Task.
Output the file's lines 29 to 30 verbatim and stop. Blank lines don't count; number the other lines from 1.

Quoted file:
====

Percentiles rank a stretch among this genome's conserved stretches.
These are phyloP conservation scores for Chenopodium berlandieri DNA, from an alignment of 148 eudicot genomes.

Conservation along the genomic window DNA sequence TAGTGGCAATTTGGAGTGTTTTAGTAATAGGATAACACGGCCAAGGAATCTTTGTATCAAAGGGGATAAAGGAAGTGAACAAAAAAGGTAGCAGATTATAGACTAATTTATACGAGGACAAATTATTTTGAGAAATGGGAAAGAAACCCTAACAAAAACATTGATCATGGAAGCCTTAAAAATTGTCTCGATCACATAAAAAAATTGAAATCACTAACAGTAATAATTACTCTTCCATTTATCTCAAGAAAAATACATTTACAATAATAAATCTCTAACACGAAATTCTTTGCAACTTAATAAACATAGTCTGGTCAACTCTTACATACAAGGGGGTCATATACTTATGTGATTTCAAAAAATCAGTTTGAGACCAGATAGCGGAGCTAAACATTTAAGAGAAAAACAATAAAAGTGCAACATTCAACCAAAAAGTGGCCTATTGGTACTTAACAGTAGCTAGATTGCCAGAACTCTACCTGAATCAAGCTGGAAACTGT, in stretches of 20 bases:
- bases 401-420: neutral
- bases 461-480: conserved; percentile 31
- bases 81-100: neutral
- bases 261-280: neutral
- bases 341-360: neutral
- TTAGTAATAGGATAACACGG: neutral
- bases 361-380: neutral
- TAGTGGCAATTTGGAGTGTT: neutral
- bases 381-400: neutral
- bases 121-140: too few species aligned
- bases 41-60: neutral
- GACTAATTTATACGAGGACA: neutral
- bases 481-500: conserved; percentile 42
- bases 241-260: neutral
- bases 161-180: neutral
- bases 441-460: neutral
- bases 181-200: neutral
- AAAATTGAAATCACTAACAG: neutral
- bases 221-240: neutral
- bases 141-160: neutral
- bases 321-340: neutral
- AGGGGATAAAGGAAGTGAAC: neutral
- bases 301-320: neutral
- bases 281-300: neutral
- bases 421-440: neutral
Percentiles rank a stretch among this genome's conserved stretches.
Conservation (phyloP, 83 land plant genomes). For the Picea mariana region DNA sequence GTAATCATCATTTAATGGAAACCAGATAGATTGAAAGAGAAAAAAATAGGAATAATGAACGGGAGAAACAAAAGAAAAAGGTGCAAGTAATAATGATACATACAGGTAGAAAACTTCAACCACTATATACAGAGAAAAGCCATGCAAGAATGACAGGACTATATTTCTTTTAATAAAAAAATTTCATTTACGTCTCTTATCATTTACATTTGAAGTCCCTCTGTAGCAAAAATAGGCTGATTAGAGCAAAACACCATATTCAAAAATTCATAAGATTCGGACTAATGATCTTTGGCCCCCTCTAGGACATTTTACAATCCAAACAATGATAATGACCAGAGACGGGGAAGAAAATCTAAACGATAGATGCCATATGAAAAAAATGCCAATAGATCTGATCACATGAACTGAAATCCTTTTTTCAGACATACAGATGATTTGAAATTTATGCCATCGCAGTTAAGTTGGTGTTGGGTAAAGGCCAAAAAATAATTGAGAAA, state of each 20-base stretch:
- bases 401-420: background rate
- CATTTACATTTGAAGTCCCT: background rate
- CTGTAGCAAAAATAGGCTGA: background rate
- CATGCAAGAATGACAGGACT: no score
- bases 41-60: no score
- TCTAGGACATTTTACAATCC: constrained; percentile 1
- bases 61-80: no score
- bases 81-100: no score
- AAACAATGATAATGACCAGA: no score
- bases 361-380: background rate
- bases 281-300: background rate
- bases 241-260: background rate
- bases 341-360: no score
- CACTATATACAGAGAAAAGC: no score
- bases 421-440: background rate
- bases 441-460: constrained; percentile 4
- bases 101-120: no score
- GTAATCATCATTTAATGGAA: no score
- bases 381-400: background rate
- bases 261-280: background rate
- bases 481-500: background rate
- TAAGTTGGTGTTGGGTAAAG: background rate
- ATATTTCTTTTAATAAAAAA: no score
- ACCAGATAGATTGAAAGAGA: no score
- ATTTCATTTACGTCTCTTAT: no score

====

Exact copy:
Percentiles rank a stretch among this genome's conserved stretches.
Conservation (phyloP, 83 land plant genomes). For the Picea mariana region DNA sequence GTAATCATCATTTAATGGAAACCAGATAGATTGAAAGAGAAAAAAATAGGAATAATGAACGGGAGAAACAAAAGAAAAAGGTGCAAGTAATAATGATACATACAGGTAGAAAACTTCAACCACTATATACAGAGAAAAGCCATGCAAGAATGACAGGACTATATTTCTTTTAATAAAAAAATTTCATTTACGTCTCTTATCATTTACATTTGAAGTCCCTCTGTAGCAAAAATAGGCTGATTAGAGCAAAACACCATATTCAAAAATTCATAAGATTCGGACTAATGATCTTTGGCCCCCTCTAGGACATTTTACAATCCAAACAATGATAATGACCAGAGACGGGGAAGAAAATCTAAACGATAGATGCCATATGAAAAAAATGCCAATAGATCTGATCACATGAACTGAAATCCTTTTTTCAGACATACAGATGATTTGAAATTTATGCCATCGCAGTTAAGTTGGTGTTGGGTAAAGGCCAAAAAATAATTGAGAAA, state of each 20-base stretch: